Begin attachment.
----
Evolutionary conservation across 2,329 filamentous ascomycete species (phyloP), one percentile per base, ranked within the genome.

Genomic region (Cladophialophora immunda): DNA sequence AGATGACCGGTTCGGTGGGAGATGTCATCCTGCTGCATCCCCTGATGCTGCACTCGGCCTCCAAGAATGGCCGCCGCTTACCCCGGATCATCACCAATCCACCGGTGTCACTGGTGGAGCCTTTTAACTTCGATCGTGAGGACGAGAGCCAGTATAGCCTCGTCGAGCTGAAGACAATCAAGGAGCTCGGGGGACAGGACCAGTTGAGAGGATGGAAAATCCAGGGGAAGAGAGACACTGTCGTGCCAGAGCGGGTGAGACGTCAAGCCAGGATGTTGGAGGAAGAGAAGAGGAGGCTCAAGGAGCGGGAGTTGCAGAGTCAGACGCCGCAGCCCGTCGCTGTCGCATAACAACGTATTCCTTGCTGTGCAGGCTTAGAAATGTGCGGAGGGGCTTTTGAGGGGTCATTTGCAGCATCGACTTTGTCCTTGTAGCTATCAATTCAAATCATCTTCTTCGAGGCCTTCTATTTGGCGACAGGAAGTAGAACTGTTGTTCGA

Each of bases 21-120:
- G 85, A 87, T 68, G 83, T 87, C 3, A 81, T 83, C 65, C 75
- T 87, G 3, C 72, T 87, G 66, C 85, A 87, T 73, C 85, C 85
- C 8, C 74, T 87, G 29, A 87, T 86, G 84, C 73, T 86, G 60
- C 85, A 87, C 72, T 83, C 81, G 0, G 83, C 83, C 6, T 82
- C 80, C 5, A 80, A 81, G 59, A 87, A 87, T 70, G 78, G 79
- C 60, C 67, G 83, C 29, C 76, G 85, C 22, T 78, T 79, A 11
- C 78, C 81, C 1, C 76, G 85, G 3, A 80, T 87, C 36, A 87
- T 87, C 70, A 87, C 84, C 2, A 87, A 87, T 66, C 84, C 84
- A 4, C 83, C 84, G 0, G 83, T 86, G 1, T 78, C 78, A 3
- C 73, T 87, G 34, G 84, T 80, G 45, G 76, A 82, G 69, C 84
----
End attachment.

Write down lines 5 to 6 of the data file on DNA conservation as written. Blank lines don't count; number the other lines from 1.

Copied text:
- T 87, G 3, C 72, T 87, G 66, C 85, A 87, T 73, C 85, C 85
- C 8, C 74, T 87, G 29, A 87, T 86, G 84, C 73, T 86, G 60